Homework last week in my seminary class on the history of Christianity gave me the option of keeping a dream journal as an experiment in a spiritual practice.

(Other options were "communal worship" [what other kind is there? LOL, the idea here is to be intentional and deliberate in worship, rather than just showing up at church], fasting, a retreat, and meditation).

I kept a dream journal: "Over time, with the help of an experienced spiritual director or a therapist, see if you can understand yourself better and understand what God is saying." -- Bradley P. Holt, in Thirsty for God: A Brief History of Christian Spirituality, 2d ed. (Minneapolis: Fortress Press, 2005), 77. ("ER Recommended")

My journal! My report to the class follows.


Thursday night
Don M. and I are at the Daytona 500. We are as close as you can get to the track without being on it, standing against a rail. We can see only the straightaway in front of us and the first turn, to our right. The cars are lined up at the starting line. I looked behind me; we are on the ground, under some grandstand seating; there is nowhere to sit where we are, just people standing around. I see a friend of mine from my undergrad days at Oklahoma State in the 1980s.

(For years, I have wondered about him; we were not best friends but pretty good buddies; I can’t remember his name! I keep meaning to get an old yearbook out and see if I can find him. He grew up in Stillwater and could still have family there, if he is not there himself).

He sees me and I want to speak to him but just then the race starts and the cars are roaring by, so I can’t. The race goes into caution before all the cars make the first turn, which is just to the right of where Don and I are watching the race, when one of them spins out and scatters the pack, with cars bumping into one another. The car that spins is an old ... Oldsmobile or something, and I notice that the cars are not modern NASCAR race cars but street cars. ...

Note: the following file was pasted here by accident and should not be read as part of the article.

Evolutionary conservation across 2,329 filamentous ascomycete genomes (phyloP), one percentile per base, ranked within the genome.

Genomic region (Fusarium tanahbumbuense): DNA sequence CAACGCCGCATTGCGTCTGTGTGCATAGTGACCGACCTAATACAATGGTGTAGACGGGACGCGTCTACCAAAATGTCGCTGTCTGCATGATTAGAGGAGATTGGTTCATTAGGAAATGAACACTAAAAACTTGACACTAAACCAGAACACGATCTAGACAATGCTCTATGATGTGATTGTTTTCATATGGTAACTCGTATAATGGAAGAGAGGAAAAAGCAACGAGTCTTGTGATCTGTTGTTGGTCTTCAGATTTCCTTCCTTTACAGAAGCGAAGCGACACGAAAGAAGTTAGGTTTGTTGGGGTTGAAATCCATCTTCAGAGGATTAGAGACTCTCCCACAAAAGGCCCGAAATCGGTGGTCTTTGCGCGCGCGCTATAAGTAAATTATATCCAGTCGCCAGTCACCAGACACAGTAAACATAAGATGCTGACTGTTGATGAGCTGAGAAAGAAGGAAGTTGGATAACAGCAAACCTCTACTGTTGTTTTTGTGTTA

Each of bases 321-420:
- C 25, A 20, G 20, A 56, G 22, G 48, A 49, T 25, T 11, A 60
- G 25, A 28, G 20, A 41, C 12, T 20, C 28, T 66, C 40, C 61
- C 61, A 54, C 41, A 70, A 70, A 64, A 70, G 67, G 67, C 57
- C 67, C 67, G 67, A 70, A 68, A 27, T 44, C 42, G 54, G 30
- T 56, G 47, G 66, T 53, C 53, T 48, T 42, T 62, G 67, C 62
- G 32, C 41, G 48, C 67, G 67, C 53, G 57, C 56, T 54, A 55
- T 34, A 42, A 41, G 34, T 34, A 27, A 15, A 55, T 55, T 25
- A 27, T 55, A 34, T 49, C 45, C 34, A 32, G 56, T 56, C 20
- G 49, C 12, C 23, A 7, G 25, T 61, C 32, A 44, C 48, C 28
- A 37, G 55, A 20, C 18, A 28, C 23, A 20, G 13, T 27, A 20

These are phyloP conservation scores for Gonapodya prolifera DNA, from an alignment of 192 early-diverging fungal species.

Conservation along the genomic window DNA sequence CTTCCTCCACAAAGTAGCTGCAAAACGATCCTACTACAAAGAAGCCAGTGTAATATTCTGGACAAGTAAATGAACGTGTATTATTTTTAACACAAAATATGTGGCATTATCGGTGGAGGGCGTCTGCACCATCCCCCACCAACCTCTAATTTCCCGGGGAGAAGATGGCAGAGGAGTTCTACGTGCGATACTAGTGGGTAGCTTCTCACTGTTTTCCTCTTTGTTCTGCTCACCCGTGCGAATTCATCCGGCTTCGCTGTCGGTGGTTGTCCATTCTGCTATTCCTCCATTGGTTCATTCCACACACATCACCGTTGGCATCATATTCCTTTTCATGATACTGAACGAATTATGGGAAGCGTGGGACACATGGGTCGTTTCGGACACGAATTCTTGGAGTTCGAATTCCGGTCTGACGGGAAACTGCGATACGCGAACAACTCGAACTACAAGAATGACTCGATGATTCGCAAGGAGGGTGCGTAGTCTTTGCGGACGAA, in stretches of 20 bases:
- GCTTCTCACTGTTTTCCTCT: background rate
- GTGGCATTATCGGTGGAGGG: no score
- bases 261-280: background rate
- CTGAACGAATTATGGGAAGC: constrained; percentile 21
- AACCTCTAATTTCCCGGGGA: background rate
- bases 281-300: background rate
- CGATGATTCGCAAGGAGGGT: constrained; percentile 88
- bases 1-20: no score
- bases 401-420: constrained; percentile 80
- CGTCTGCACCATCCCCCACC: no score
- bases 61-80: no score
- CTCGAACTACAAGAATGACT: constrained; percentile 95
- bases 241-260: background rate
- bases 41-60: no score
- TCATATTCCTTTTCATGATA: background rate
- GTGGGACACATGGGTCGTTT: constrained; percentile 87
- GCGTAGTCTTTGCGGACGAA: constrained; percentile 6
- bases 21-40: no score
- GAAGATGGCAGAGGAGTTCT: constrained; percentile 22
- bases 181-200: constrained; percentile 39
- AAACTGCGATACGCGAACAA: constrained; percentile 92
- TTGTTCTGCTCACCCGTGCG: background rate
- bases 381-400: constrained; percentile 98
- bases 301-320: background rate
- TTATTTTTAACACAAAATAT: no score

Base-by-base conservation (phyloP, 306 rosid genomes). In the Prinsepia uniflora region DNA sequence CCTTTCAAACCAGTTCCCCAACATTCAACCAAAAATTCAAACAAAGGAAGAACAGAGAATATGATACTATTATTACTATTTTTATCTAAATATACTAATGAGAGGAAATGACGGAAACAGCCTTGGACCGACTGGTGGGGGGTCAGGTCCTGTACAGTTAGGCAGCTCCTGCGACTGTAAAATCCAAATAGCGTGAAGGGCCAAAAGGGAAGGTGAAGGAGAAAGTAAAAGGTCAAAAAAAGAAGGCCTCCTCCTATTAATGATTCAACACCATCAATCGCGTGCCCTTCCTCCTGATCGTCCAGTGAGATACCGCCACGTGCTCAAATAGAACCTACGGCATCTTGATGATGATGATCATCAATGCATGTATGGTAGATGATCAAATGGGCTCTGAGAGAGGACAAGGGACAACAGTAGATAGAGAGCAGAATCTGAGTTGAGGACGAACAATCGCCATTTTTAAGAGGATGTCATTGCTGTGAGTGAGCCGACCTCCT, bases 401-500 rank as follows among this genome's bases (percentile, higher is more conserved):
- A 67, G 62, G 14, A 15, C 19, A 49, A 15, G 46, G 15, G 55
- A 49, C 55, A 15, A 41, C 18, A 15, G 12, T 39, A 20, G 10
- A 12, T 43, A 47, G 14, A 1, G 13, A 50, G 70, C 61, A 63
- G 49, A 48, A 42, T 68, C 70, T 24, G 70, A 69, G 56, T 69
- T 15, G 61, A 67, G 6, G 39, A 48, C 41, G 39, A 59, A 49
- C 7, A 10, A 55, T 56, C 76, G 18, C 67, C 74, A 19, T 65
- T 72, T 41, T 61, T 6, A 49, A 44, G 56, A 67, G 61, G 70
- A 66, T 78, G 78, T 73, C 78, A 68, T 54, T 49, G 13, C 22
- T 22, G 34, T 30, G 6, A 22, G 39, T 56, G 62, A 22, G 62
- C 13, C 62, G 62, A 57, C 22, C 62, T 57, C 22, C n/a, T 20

My old friend is suddenly at my side. He has barely changed, just a little fading to gray of his red hair and mustache. I just soak in the fact that there he is for a minute.

(It hits me just now: I think his name is Don ... he was my first introduction to mainline churches; he attended a United Methodist Church; I went with him a few times; it was the first time I had heard the doxology, first time I had experienced corporate reading of a written-down prayer, first time I had heard any hymns not in the Broadman Hymnal or a country gospel songbook. One of my favorite memories is of us good-naturedly arguing over infant baptism; I grew up Southern Baptist. Once, when I honestly thought I was giving in considerably, I said, “Well, I guess it really doesn’t matter if you’re sprinkled or baptized.” It was a long time before I realized why he was still so exasperated with me.)

With the cars quiet, I tell him, “I just wanted you to know, I’m going to Such and Such United Church of Christ, I’m a former deacon. My Southern Baptist and (can’t remember what I said) days are behind me.” I let him know that I had wanted to get in touch with him for years. He mentions two females’ names. “They were in my book. I wrote a book and gave you a copy,” he said, as he starts to walk away, back to where I first noticed him under the grandstand.